Matt and Joy because they come from the same part of the
country I do, in the Carolinas. And I’m delighted that
the State is still exporting such great talent. Last night, we had
a dinner honoring the winners of the Martin
Luther King Leadership Awards, and to welcome Dr.
Johnetta Cole, our speaker. We had a lovely evening
in the tradition of celebrating leadership. And we celebrate it with
a particular meaning in mind, that is, those who
are anointed as our leaders are first our servants. Dr. King in several
of his sermons underscored that point, that
leadership is not purchased. It’s not something with
which one is anointed, but it is earned
through service. So we were pleased
to honor last night, and I ask you to recognize
several of our colleagues– faculty, staff, and students– who were given the awards. I will ask them to stand
as I call their names. First, students Alicia Bob
Simple, Jason [? Fort. ?] [APPLAUSE] There are two staff members– Deborah Liberman and
Barry [? Reckley. ?] This is a busy season. It’s Sloan admission, so
that’s probably where he is. And two faculty– Professor John [? Esseigman, ?]
and Professor Christine Ortiz. [APPLAUSE] Thank you very much. [APPLAUSE] PRESENTER: Thank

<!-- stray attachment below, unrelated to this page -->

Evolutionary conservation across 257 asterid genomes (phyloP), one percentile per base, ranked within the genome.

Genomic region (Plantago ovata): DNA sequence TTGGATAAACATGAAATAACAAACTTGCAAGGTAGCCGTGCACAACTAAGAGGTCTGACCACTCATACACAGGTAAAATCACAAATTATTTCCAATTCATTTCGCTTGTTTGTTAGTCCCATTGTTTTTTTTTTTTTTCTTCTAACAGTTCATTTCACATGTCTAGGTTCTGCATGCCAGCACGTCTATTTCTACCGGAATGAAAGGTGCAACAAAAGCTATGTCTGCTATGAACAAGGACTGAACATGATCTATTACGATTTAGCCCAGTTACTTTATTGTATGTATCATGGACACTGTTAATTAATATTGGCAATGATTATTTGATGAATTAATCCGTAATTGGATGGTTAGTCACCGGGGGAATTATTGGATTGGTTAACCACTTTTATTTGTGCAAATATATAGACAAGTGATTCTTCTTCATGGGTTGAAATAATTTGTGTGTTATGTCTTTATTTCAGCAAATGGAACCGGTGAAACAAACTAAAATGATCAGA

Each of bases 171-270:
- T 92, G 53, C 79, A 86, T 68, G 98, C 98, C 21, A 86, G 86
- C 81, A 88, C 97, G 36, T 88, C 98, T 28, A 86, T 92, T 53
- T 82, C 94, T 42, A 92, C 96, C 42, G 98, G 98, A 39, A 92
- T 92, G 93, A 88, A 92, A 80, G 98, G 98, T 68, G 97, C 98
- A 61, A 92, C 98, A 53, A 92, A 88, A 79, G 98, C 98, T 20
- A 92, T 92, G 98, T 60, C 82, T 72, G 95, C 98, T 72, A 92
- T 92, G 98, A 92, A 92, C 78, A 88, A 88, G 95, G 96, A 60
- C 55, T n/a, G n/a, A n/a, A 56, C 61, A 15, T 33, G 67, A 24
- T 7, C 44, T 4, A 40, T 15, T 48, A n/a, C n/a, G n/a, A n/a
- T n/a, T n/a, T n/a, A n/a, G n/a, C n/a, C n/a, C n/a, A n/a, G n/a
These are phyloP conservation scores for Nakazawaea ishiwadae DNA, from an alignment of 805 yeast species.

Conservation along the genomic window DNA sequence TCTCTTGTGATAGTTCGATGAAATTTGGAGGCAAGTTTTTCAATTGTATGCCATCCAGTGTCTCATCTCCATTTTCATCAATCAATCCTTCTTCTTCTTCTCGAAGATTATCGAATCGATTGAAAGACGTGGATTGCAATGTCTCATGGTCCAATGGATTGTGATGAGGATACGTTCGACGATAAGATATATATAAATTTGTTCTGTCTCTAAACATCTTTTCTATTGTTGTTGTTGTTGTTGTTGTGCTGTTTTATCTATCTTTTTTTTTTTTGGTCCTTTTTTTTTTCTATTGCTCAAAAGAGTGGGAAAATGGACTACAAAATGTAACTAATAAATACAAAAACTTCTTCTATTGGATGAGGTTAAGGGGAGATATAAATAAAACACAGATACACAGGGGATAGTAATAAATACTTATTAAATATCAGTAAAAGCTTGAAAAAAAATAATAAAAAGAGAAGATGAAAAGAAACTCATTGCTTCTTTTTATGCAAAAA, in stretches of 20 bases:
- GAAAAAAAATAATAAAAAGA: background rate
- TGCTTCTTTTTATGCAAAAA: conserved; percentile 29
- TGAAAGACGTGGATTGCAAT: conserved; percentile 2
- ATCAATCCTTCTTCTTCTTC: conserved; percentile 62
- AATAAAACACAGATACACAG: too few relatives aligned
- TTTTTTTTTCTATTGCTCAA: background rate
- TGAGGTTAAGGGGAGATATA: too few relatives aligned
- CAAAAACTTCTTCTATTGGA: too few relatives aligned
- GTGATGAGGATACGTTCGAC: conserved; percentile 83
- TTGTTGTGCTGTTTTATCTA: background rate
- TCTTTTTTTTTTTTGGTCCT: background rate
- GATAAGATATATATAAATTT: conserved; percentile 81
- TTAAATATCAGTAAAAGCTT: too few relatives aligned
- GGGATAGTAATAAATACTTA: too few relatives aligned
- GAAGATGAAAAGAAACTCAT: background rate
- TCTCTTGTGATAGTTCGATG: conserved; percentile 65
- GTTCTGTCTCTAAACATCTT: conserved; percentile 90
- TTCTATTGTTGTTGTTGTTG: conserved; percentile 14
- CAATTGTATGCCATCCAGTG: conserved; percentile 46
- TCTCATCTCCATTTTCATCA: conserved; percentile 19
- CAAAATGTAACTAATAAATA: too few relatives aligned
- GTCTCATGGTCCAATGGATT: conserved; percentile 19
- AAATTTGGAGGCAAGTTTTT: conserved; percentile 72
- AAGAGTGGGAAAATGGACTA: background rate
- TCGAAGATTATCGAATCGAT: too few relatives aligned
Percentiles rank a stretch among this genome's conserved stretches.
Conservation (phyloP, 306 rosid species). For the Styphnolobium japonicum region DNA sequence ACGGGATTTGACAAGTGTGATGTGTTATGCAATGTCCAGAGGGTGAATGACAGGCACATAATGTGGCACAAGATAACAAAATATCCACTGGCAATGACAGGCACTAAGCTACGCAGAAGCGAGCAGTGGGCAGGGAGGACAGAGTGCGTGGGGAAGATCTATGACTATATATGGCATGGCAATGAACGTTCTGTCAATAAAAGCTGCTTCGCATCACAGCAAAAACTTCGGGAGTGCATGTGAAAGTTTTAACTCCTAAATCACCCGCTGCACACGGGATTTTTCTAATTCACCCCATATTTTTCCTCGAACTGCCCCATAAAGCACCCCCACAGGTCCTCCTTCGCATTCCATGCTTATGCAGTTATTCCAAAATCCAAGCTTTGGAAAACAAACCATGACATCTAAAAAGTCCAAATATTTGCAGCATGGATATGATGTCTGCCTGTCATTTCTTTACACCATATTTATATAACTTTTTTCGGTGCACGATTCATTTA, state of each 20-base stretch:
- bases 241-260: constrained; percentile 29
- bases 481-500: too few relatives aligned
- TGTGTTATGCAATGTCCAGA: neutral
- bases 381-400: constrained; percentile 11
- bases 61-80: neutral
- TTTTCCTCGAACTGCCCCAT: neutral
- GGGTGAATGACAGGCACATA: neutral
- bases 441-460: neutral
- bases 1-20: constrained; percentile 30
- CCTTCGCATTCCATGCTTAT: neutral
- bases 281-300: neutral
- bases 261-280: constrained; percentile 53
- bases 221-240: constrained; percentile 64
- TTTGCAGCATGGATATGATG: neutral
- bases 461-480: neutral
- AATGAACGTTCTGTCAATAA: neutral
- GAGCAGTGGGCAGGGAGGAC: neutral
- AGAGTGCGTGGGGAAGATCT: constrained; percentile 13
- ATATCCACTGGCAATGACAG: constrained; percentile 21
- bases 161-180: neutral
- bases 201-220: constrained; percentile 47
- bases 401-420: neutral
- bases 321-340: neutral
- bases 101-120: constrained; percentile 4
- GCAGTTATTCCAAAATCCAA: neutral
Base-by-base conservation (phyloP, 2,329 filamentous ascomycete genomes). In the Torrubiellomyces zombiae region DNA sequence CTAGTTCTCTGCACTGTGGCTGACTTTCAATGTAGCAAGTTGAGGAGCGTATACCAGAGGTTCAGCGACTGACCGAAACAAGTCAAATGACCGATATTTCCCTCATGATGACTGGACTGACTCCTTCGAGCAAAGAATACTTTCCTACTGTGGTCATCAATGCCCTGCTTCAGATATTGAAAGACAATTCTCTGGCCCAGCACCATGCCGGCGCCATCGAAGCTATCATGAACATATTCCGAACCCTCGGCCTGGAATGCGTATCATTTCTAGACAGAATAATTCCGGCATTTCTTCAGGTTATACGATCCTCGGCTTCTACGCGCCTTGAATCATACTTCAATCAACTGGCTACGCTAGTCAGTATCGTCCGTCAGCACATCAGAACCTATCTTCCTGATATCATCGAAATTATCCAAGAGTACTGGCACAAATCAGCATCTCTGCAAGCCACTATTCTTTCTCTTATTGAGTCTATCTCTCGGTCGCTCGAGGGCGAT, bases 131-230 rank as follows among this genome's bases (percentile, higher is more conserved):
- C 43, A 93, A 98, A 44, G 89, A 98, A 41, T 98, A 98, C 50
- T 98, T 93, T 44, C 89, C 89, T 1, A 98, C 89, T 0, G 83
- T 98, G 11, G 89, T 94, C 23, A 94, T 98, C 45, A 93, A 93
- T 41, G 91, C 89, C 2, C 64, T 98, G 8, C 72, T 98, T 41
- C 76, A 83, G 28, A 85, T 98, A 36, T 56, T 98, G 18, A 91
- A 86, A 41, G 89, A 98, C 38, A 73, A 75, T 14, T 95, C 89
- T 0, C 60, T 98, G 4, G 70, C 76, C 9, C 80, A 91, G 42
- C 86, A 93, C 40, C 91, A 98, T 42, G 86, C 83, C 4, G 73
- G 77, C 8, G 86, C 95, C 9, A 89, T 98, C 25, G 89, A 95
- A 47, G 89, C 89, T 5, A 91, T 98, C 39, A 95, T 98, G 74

you, Chancellor Clay, and congratulations to the
recipients of the award. Please welcome Hiram
Etienne, an MIT employee in the electrical engineering
and computer science department who will now share
a special song selection. [APPLAUSE] ETIENNE: Good morning. I remember Dr. King talking
about our common denominator. And in so doing, he
gave his own eulogy. And what he said was
that on that day, if you have somebody
speak for me, don’t have them stay too long. He said, don’t have them
talk about my degrees. Don’t have them
tell you anything about my hundreds of awards. He was like, don’t have them
talk about my Nobel Peace Prize. He was like, on that
day, just tell them I was a drum major for justice. I was a drum major for peace. And I tried to help someone. [MUSIC PLAYING] I was born by the
river in a little tent. Oh, and like the river, I’ve
been running, running ever since. It’s been a long,
long time coming. But I know a change
going to come. It’s been too hard living,
but I’m afraid to die. Oh, I don’t know what’s up
there way beyond the sky. It’s been a long, long time
coming, long time coming, but I know change coming,
change going to come. Listen. It’s been too hard living,
but I’m afraid to die. I don’t know what’s up
there way beyond the sky. It’s been a long, long time
coming, long time coming, but I– I know change is going to come. Then I go to my brother. I say brother, please, brother,
please, help me, please. But he winds up knocking
me, knocking me back down on my knees. There was times when I thought
this couldn’t last for long. I didn’t know if I
was able to carry on. It’s been a long, long time
coming, long time coming, but I know that change
is going to come. [APPLAUSE] PRESENTER: Thank you, Hiram,
that was quite moving. It now gives me great pleasure
to welcome the 16th President of MIT, Dr. Susan Hockfield. She will give some